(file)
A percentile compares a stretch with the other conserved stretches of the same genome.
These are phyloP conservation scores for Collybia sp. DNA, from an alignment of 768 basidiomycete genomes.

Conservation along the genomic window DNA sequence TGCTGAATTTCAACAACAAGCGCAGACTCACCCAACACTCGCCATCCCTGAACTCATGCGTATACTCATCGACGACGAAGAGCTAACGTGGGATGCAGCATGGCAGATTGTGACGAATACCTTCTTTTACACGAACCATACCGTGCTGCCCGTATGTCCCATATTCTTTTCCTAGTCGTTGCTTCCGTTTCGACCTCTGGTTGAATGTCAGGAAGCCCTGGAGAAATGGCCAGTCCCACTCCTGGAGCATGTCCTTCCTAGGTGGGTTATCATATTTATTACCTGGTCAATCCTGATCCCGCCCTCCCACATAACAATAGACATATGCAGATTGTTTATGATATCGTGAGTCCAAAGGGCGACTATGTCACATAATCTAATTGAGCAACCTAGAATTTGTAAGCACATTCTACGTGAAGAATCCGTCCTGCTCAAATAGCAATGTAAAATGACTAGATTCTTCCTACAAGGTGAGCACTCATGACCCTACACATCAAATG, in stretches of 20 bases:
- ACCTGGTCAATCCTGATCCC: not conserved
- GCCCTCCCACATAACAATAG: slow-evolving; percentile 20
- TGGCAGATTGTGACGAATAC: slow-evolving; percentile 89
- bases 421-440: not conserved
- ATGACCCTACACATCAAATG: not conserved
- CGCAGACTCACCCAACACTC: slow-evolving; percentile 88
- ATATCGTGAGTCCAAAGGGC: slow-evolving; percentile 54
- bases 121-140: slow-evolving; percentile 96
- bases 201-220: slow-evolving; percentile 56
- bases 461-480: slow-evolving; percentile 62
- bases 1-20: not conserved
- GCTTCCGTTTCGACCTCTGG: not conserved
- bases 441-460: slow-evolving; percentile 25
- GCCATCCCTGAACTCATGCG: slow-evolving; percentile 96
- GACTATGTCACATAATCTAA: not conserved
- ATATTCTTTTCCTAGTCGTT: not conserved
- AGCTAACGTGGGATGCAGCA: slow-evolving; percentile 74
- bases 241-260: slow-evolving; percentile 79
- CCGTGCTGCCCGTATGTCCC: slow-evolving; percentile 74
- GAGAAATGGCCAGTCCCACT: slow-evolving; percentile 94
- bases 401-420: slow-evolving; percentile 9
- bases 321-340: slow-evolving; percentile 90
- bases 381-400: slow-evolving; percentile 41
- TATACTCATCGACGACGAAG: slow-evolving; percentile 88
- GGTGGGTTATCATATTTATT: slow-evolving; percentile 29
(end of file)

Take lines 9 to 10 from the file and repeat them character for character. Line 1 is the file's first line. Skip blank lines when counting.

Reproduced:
- CGCAGACTCACCCAACACTC: slow-evolving; percentile 88
- ATATCGTGAGTCCAAAGGGC: slow-evolving; percentile 54